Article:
What precautions should people take for Labor Day and back to school? explains a doctor


As families prepare to gather for Labor Day and children return to school, coronavirus cases are on the rise again.

Hospital admissions due to the coronavirus have increased by more than 18% in the last week, according to a new report US Centers for Disease Control and Prevention. Some experts are encouraging a return to wearing masks, especially for the elderly and individuals most at risk of serious illness.

And with concerns that COVID-19 could spread while people gather, this has led to many questions about disease prevention: What virus prevention measures should those planning Labor Day events consider? When children return to class, do they have to wear a mask? And how should families prepare for a possible confluence of coronavirus, influenza, and respiratory syncytial virus (RSV) that may occur this fall?

To guide us through these questions, I spoke with CNN Wellness medical expert Dr. Lianna Wen. Wayne is an emergency physician and professor of health policy and management at the Milken Institute School of Public Health at George Washington University. She previously served as the Baltimore Health Commissioner.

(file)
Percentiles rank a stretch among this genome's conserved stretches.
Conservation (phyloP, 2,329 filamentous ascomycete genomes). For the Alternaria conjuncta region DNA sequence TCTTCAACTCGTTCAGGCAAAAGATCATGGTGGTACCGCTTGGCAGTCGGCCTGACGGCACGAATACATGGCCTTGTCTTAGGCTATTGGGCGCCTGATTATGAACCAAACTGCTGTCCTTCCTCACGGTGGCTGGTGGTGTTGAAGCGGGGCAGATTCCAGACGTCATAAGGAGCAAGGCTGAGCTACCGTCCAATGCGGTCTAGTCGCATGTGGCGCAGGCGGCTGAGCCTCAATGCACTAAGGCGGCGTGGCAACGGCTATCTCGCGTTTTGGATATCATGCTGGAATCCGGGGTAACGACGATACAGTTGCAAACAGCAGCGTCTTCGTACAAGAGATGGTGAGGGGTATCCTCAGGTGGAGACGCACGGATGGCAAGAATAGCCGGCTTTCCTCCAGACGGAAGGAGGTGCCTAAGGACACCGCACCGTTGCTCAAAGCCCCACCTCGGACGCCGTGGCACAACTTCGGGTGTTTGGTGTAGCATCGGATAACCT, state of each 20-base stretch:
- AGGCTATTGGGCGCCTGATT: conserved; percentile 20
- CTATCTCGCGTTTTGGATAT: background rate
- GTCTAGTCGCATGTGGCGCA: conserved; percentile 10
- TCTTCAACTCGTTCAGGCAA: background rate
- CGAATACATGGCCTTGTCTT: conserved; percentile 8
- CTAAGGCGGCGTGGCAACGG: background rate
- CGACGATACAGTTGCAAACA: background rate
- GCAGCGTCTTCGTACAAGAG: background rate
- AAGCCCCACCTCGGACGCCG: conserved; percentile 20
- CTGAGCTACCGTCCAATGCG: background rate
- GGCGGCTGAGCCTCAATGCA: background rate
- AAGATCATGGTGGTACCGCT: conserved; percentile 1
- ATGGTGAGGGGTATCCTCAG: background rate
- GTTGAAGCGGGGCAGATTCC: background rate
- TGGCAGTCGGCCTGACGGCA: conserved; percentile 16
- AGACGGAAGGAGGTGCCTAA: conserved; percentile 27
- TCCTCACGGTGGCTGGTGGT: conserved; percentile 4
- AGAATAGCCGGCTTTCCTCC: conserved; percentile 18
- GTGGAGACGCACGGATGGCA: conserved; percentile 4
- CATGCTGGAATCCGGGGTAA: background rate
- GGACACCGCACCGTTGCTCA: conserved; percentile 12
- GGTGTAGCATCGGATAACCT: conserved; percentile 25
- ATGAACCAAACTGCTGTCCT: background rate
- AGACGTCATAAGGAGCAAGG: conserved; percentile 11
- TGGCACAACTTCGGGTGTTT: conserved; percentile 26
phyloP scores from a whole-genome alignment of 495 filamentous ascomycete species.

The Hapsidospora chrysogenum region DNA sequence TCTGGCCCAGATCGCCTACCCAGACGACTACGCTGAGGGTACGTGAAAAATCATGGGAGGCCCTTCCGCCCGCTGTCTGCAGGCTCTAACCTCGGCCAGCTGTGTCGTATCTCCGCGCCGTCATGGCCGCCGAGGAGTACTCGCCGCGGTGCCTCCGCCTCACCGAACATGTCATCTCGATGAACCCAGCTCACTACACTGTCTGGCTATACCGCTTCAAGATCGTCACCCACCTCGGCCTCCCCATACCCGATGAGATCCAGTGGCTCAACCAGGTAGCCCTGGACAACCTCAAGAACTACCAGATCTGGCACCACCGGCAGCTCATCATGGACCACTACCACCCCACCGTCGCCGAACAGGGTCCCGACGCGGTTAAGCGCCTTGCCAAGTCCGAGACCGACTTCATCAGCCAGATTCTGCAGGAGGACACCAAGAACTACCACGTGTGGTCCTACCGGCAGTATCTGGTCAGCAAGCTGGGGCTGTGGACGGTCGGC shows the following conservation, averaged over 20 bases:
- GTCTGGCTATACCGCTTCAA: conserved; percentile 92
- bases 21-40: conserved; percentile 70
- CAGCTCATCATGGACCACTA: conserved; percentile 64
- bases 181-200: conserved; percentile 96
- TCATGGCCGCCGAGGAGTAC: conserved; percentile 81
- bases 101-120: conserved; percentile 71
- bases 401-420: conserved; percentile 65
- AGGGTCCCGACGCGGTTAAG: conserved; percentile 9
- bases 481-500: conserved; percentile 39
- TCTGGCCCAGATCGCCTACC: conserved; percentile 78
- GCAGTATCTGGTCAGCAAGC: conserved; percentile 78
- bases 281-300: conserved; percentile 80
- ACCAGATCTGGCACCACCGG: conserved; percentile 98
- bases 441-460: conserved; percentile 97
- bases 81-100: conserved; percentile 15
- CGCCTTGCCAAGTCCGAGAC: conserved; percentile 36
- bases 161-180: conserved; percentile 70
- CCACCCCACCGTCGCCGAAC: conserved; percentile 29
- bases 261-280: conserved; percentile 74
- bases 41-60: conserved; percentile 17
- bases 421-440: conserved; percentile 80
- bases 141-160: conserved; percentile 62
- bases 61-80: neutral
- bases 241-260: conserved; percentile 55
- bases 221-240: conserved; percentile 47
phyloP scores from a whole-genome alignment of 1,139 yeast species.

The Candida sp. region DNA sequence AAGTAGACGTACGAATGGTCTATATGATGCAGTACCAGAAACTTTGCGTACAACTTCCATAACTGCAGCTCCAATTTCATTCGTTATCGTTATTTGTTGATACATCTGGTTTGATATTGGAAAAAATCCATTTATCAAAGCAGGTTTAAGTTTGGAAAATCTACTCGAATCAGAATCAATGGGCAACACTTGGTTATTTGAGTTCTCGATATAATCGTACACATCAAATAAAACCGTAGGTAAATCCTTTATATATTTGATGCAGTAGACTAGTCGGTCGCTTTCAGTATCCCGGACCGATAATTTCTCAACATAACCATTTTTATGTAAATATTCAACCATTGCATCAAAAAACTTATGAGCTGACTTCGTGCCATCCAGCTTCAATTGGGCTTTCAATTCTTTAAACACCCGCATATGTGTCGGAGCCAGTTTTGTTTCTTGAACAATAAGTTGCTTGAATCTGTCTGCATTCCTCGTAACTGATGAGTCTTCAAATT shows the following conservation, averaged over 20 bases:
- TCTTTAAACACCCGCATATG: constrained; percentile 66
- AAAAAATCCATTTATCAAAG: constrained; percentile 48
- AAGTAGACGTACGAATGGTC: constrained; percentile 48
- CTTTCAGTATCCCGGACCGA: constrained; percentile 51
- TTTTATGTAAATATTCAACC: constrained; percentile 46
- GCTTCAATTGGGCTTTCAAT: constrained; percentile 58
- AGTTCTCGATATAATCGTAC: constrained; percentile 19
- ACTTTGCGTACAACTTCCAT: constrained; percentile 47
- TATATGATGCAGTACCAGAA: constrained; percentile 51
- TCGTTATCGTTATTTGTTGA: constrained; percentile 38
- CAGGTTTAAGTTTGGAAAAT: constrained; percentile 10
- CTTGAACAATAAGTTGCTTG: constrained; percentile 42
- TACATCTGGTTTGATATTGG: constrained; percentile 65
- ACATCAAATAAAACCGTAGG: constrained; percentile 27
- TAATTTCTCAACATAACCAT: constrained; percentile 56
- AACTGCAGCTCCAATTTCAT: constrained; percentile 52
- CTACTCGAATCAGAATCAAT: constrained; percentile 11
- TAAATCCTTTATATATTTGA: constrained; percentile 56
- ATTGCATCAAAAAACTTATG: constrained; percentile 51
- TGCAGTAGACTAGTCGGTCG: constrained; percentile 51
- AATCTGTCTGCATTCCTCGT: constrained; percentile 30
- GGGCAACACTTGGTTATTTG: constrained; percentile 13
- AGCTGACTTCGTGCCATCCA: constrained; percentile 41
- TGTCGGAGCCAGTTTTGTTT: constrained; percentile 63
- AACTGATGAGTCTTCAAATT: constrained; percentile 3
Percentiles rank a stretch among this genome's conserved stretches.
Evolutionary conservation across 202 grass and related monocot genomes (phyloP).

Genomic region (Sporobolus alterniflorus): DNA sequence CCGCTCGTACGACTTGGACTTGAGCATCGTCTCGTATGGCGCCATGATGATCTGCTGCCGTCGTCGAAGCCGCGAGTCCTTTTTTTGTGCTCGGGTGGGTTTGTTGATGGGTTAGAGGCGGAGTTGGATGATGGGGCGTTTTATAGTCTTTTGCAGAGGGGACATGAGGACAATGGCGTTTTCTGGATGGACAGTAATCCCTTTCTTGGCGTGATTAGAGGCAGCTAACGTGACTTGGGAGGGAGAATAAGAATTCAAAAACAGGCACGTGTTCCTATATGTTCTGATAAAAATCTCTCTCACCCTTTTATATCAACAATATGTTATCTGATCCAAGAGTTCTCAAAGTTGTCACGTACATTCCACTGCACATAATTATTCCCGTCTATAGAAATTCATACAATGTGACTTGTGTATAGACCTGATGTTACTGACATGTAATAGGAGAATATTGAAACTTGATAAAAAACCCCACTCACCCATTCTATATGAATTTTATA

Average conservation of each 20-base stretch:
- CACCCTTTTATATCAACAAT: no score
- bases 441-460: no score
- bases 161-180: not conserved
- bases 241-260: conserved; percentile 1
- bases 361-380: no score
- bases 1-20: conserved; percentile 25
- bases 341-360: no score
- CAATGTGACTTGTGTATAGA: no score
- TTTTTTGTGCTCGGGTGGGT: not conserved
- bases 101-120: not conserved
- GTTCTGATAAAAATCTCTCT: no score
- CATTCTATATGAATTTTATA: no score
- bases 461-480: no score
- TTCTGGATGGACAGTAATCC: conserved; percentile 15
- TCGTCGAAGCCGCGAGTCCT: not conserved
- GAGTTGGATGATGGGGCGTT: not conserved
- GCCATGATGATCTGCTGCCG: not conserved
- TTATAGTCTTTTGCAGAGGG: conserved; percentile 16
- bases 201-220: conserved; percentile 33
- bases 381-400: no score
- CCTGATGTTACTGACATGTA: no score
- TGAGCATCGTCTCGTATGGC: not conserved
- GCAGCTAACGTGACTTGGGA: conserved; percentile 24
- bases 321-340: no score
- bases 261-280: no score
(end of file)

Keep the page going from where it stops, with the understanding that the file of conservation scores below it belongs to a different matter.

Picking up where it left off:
CNN: What precautions should people take to protect themselves from the coronavirus?

doctor. Lena Wayne: It depends on people’s circumstances.

We are in a very different phase of the pandemic than we were in the first two years of Covid-19. At this point, it is clear that the coronavirus has become endemic – it has become one of many viruses that we have to contend with. Fortunately, we have many tools to reduce the risk of infection with the Coronavirus, including vaccines and treatments, and options to reduce transmission of the virus, including masks and improving ventilation.